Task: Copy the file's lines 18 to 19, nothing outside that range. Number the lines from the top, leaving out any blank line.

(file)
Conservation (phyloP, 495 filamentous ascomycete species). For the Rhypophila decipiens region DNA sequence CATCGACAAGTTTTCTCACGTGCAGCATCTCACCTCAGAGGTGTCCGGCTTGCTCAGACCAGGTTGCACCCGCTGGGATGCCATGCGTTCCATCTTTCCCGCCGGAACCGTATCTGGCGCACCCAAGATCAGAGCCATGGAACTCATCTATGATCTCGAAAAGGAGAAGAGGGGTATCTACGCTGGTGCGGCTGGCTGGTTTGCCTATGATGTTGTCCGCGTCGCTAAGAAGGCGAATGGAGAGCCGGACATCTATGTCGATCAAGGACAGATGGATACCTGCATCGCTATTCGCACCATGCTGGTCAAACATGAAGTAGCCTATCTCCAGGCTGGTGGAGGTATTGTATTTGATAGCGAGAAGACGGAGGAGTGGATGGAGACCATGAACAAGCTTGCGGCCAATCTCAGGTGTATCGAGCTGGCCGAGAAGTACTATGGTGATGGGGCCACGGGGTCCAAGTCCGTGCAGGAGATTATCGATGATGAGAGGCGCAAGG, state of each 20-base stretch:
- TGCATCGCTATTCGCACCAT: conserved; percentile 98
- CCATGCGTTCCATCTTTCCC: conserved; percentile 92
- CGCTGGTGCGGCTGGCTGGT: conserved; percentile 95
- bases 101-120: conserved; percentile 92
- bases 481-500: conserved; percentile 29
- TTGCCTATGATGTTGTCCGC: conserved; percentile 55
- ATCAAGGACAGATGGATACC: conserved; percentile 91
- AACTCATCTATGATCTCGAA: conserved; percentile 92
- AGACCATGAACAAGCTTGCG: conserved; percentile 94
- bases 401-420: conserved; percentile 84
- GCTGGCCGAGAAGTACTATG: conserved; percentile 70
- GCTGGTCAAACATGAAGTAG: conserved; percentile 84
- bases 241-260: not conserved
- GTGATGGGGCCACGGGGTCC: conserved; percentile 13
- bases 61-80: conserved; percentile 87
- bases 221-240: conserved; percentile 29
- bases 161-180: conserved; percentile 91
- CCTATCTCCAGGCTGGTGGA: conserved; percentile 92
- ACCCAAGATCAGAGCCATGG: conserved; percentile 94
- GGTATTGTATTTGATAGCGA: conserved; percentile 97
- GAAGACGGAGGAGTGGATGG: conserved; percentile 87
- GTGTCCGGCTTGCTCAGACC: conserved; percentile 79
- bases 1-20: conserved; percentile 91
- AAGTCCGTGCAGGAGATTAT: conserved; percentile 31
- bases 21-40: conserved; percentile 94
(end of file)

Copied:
- bases 161-180: conserved; percentile 91
- CCTATCTCCAGGCTGGTGGA: conserved; percentile 92